A look at Missouri’s upcoming state legislative primaries and beyond

Thirty-five of the 132 Missouri state legislators who filed for re-election—13 Democrats and 22 Republicans—will face challengers in the upcoming Aug. 2 primaries, the largest number since at least 2014.

More incumbent Missouri legislators are facing challengers in the upcoming Aug. 2 primaries than at any point since at least 2014. 

Thirty-five incumbents running for re-election—13 Democrats and 22 Republicans—are in contested primaries, representing 27% of the 132 legislators who filed for re-election. The remaining 73% of the incumbents are unopposed in their primaries and will advance to the general election.

A primary is contested when there are more candidates running than nominations available, meaning at least one candidate must lose. Historically, however, incumbents tend to win contested primaries in Missouri.

From 2014 to 2020, six state legislative incumbents—four Democrats and two Republicans—lost to primary challengers in Missouri out of the 79 who faced contested primaries during that time. Roughly 92% of all incumbents ultimately advanced to the general election in these contests.

There will be at least one incumbent defeated this year. Two Democratic incumbents—Reps. Mike Person and Raychel Proudie—were drawn into the same St. Louis-area district during redistricting. Only one can advance to the general election.

The total number of contested primaries—including those without incumbents—is also up this year, though lower than in 2018, the peak over the past five election cycles.

There are 69 contested primaries: 15 for Democrats and 54 for Republicans. For Democrats, this is down from 22 in 2020, a 32% decrease. For Republicans, the number increased by 29% from 42 in 2020 to 54 this year.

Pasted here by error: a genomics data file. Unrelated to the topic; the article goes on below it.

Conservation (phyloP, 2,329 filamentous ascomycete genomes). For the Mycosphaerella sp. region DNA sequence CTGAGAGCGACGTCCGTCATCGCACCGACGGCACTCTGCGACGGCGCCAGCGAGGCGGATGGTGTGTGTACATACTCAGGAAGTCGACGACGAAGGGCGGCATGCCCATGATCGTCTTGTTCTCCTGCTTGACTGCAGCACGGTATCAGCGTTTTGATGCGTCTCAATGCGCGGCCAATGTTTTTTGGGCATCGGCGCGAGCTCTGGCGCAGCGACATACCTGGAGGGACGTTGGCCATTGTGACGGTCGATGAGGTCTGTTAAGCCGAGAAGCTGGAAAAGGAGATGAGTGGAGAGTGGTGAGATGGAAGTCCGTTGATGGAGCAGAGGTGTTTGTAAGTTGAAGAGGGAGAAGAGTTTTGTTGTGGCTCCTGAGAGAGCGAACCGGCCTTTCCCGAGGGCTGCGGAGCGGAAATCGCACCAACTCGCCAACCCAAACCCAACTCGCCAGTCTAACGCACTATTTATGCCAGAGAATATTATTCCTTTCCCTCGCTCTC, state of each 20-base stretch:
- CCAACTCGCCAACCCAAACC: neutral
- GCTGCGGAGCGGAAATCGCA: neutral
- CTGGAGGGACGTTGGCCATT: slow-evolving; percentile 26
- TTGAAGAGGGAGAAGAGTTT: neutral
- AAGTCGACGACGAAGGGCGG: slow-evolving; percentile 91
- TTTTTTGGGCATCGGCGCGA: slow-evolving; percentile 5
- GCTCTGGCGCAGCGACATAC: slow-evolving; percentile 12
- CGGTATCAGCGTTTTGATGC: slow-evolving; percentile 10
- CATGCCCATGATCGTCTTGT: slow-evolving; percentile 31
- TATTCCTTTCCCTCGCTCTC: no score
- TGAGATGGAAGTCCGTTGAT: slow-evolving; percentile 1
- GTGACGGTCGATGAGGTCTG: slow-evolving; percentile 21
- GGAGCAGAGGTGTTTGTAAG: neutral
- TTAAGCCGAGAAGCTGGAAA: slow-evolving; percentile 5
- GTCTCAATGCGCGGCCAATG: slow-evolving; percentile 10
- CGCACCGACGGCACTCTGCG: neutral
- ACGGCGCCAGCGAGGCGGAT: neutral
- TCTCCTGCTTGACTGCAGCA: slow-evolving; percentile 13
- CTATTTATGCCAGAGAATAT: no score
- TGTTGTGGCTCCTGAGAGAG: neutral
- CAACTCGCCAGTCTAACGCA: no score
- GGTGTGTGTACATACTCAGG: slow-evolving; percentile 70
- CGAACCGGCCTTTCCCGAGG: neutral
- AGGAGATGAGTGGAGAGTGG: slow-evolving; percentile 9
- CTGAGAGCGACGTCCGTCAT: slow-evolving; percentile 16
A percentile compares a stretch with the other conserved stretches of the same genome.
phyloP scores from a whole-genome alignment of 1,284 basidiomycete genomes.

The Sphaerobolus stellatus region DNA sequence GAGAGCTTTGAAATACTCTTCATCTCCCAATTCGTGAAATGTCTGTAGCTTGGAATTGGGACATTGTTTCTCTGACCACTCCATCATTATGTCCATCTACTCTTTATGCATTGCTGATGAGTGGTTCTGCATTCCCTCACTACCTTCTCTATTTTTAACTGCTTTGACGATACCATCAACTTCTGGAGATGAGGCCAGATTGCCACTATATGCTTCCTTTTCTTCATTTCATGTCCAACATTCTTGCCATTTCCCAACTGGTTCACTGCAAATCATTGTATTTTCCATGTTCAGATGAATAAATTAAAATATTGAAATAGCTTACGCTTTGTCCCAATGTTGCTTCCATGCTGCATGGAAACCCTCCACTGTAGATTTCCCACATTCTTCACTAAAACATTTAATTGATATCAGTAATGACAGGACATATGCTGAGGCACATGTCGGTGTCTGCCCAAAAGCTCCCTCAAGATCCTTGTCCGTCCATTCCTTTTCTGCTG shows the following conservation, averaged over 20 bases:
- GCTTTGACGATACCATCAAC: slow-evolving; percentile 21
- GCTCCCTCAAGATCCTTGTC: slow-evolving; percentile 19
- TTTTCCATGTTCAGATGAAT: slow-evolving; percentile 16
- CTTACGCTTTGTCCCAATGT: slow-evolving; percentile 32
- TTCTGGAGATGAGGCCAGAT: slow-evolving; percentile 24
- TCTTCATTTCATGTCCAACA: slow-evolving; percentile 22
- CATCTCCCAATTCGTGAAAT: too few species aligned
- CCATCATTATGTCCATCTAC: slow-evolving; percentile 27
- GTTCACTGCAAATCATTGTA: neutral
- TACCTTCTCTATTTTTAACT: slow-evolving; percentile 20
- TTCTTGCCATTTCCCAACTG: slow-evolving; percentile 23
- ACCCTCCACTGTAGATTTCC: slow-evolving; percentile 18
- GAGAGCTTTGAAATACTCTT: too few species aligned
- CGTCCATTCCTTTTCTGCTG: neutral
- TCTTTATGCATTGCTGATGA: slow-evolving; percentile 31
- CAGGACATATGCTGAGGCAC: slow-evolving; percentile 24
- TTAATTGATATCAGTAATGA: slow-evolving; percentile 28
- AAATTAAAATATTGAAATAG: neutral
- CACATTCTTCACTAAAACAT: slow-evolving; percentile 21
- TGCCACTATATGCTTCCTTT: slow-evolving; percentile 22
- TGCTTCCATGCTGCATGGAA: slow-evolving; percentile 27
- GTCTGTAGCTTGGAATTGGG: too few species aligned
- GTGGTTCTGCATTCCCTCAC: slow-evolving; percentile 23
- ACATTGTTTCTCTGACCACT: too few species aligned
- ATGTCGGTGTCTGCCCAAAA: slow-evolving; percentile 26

Looking beyond the primaries, general elections will see less major party competition this year than in recent cycles.

Major party competition refers to legislative districts where both Democratic and Republican candidates are present, meaning voters have a choice between the two parties.

When one major party is absent, a district is all but guaranteed to the other major party. For example, if no Democrats file for a district, it is likely that district will go to Republicans.

This year, 57% of districts are guaranteed to one of the two major parties: 29 (16%) to Democrats and 73 (41%) to Republicans. The remaining 78 districts (43%) currently feature candidates from both major parties.

The amount of major party competition has been decreasing since its high point in 2018 when 74% of districts featured candidates from both major parties. This was largely due to an increase in Democratic candidacies.

The figures for 2022 more closely resemble those from other previous election cycles.

All 163 districts in the House of Representatives are up for election this year, where Republicans currently hold a 107-48 majority with eight vacancies. 

Seventeen of the 34 Senate districts are also up for election. Republicans hold a 24-10 majority in that chamber.

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